In Homer's The Odyssey Polyphemus' speech to his ram contradicts whatever impressions we have of him. Why? Provide evidence to illustrate your answer.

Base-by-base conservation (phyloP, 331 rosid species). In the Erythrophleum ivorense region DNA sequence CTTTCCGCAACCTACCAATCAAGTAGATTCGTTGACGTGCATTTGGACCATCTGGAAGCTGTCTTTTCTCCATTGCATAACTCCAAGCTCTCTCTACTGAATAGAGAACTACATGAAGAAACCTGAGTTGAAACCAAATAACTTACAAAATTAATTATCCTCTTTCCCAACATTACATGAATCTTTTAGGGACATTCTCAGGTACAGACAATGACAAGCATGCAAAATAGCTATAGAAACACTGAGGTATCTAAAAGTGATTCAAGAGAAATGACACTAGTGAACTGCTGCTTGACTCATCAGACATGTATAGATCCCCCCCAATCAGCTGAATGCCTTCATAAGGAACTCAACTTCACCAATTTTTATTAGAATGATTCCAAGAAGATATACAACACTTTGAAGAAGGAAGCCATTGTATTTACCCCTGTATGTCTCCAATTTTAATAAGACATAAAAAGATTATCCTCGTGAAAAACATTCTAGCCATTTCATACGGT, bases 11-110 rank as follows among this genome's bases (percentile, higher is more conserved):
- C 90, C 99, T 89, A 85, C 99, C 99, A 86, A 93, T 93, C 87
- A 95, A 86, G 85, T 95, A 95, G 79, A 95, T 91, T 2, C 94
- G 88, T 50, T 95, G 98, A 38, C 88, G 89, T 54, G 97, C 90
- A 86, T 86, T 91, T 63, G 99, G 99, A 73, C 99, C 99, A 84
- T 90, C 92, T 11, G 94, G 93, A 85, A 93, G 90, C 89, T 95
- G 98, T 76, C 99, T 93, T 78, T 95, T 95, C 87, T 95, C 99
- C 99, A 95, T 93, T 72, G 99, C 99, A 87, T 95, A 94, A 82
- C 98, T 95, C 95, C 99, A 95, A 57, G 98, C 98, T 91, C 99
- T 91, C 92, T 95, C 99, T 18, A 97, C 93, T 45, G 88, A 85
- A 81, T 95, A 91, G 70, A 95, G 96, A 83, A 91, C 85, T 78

Polyphemus, a Cyclops in the epic poem The Odyssey, is a brute. He is a beast with no manners or gentle nature. He follows no laws. He and the other Cyclopes do not follow the laws of man or even the gods. The law of hospitality means nothing to him. When he finds Odysseus and his companions in his cave and Odysseus demands hospitality, Polyphemus eats some of Odysseus' men. He is wild and crude and chooses to live a solitary lifestyle, even having little to no contact with the other Cyclopes. Therefore, it is surprising to hear the care in his voice as he addresses his ram, wondering why this particular animal will not go out to pasture as it usually does. He is deeply concerned for the animal calling it "sweet cousin ram". It's a contradiction for an untamed, wild beast such as Polyphemus to show that he has the capacity for compassion for another living thing.